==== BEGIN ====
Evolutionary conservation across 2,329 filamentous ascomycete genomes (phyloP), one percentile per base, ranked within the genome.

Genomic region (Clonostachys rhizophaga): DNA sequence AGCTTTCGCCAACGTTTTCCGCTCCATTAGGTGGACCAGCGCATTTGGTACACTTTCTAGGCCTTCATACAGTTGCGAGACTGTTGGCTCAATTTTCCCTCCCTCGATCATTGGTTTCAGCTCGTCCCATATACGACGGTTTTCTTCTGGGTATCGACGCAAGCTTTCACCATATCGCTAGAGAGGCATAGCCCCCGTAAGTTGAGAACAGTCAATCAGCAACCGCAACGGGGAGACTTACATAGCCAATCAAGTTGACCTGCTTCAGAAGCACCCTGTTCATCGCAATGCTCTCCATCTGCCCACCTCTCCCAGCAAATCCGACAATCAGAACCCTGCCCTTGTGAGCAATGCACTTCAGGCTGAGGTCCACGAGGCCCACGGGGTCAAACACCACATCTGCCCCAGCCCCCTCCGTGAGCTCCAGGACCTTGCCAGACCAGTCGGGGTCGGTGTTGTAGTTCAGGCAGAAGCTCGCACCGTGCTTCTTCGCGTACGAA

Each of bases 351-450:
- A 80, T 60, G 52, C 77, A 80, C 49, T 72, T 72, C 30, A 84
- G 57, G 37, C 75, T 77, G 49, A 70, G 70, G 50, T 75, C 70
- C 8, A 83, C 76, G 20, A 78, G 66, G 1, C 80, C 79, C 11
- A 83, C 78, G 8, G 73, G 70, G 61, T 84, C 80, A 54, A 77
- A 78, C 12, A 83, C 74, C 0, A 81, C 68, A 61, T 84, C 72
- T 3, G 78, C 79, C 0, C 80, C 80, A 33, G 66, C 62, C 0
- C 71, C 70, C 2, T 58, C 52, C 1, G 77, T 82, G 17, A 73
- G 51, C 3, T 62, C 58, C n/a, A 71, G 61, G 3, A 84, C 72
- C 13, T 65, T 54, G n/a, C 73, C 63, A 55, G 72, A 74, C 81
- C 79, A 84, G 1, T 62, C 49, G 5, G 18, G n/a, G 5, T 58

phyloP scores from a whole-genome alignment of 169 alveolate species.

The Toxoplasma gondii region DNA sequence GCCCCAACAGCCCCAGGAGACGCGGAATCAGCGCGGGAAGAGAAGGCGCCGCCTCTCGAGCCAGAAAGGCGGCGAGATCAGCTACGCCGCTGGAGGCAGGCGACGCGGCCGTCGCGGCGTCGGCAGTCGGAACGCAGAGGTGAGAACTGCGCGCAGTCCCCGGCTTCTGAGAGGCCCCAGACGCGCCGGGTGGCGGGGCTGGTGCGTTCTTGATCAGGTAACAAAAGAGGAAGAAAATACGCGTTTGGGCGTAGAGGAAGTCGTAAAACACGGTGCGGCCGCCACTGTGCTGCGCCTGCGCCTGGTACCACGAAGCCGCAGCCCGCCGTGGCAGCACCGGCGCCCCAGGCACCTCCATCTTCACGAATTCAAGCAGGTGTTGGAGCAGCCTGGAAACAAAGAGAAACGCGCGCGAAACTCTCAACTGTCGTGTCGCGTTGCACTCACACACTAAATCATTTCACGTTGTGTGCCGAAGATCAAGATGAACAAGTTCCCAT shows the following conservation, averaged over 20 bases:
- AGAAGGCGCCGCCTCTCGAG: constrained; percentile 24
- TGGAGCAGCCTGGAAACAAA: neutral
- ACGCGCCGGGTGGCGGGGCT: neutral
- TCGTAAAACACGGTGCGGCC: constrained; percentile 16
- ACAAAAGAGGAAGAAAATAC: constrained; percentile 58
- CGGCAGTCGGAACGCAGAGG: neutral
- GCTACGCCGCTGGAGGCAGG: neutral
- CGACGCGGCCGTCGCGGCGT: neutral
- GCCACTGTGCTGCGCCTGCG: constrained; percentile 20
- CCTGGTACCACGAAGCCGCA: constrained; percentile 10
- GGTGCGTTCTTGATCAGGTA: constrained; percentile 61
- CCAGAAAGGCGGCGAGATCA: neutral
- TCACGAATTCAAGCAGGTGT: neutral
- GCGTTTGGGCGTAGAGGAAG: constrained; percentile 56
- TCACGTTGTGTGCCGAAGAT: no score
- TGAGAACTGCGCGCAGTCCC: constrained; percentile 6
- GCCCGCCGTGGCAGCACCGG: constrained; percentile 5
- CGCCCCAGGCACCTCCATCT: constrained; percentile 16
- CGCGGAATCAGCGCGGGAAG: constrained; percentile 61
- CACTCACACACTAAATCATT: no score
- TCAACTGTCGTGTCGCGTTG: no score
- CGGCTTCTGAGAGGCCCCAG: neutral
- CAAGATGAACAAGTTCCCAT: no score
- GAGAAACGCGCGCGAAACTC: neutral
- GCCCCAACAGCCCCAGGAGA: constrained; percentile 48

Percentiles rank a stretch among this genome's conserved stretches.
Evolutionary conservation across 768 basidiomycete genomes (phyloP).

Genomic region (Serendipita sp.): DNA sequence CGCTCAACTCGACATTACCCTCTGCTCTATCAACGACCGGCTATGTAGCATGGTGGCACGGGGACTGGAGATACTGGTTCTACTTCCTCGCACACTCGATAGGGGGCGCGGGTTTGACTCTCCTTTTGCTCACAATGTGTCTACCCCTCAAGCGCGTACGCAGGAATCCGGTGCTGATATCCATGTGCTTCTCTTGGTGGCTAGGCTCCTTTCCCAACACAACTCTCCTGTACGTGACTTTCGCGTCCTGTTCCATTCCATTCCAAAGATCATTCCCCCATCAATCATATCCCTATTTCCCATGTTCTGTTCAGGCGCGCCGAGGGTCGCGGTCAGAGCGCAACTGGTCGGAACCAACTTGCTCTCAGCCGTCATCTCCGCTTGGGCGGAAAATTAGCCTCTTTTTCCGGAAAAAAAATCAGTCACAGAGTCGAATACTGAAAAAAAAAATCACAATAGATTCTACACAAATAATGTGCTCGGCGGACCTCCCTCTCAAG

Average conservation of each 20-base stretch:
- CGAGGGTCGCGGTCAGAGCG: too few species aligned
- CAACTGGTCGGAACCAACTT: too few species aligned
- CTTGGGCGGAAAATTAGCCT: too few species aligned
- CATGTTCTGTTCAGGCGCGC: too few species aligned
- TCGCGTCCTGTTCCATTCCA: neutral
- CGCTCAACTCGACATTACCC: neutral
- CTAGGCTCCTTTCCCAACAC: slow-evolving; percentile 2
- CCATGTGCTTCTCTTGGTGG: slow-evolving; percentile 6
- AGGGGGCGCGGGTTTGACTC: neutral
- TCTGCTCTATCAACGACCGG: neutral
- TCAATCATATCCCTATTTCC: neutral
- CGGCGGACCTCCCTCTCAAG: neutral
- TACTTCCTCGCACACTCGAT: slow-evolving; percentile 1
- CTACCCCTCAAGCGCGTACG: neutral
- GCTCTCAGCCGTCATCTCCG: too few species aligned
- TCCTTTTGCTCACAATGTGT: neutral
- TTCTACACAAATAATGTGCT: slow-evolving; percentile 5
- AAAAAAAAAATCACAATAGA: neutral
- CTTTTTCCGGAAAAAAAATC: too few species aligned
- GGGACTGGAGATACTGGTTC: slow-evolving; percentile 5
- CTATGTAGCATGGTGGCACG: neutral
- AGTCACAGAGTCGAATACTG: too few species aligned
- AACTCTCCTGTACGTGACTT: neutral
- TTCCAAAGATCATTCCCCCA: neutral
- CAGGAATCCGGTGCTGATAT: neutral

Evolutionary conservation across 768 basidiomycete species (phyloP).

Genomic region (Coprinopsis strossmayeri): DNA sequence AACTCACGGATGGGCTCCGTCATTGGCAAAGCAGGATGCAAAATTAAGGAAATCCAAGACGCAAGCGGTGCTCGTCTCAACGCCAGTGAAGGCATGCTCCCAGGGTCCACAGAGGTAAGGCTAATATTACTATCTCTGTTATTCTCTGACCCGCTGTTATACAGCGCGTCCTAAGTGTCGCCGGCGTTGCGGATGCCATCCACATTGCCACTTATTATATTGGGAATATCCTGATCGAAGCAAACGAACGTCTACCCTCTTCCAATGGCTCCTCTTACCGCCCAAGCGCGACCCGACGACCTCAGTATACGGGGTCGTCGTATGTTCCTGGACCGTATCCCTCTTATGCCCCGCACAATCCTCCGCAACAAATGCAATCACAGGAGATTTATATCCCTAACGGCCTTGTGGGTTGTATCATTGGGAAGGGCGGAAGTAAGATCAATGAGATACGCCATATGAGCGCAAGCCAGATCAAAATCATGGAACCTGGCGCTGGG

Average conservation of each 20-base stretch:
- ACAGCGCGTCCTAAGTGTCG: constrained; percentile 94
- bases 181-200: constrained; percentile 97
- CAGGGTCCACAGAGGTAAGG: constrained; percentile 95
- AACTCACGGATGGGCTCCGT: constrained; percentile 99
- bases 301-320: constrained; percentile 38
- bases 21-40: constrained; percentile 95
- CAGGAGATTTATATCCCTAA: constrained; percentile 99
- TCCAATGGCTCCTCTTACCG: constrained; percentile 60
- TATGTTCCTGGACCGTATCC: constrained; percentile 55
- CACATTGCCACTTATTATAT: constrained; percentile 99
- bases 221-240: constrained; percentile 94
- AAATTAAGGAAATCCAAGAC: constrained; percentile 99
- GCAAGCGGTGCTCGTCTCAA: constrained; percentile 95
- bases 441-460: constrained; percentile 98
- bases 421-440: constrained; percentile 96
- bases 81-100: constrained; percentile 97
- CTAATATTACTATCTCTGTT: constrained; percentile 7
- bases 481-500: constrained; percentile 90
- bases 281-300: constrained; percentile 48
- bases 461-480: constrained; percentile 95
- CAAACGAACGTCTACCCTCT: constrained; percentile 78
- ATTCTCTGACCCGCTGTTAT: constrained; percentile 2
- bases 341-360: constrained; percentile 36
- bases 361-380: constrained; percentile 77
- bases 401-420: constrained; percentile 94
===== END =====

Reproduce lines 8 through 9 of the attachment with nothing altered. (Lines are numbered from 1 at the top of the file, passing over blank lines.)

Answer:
- A 78, C 12, A 83, C 74, C 0, A 81, C 68, A 61, T 84, C 72
- T 3, G 78, C 79, C 0, C 80, C 80, A 33, G 66, C 62, C 0